A Second Career in Art and Sculpture
Jun, 2016

Link to Article in Architects + Artisans

 Thirty years on Wall Street was enough for Joe Gitterman. Besides, he’d been secretly pursuing his passion for sculpture on nights and weekends, and he was ready to give it a public go.
So in 2011, he placed one of his pieces in an artists’ association show
And bingo! “A local gallery owner saw it and offered me a show and that was the beginning of an exciting new career,” he says.
Now he’s created more that 200 works, with his most recent installment at Robert A. M. Stern’s Arris Building, a residential development in Washington, D.C.’s new neighborhood, The Yards.
The largest is over seven feet, a horizontal sailor’s knot in mirrored bronze.” It’s on the Norwegian Cruise Line’s new ship, the Escape,” he says. “It’s a 4,000-passenger boat, and it’s at the entrance to a 900-seat theater.”
The idea behind his work is to capture a feeling of motion – like that of a ballet dancer. “It’s like taking a clip out of an old eight-millimeter film, to replicate the fluidity of the motion,” he says.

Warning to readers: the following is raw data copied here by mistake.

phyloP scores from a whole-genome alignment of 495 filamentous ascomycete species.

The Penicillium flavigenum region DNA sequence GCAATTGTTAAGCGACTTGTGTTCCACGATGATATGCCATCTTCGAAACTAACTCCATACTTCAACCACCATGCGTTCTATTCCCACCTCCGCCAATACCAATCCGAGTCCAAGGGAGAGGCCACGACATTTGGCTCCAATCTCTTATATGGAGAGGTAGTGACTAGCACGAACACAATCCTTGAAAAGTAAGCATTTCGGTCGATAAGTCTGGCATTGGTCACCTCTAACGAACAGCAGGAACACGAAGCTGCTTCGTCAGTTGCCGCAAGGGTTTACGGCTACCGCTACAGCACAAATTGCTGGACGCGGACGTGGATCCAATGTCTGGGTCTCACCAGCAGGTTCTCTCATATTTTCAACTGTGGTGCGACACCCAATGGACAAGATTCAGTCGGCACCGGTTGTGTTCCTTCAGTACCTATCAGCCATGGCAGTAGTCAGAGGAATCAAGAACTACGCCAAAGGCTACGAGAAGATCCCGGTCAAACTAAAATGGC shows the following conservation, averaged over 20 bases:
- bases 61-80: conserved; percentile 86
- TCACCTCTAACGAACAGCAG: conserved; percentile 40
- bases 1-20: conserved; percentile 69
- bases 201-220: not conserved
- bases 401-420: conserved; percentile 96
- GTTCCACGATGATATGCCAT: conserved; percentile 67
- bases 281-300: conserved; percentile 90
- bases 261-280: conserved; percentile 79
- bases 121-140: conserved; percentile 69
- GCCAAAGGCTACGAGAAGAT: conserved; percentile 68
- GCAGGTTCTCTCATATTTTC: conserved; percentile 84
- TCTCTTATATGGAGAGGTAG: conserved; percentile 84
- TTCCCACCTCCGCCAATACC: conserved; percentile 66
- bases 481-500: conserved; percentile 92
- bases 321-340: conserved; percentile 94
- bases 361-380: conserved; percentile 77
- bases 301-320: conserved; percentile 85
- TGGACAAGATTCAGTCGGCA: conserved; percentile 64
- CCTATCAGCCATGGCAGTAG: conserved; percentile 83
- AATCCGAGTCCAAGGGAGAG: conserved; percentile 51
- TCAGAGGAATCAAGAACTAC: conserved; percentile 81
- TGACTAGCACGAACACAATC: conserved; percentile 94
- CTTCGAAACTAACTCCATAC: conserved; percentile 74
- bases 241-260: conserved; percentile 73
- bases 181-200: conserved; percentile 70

His early work was in sheets of wax cast into bronze, then stainless steel enlarged by a fabricator. More recently he’s become enamored with the flexibility of Plexiglas.
“I mold it myself with an industrial heat gun and an oven – it becomes malleable,” he says. “I’m fascinated by the clear Plexiglas – the two dimensional aspect of it and how the light plays off of it.”
His Plexiglas sculptures sell for a few hundred dollars, and the typical bronze will go for $2,500. But he’s sold larger pieces for more than $25,000.
” I never thought it would happen – I never anticipated selling sculpture,” he says. “As a hobby it’s an incredible experience for me – and completely serendipitous.”
Which makes it the most rewarding kind of work.

June 20, 2016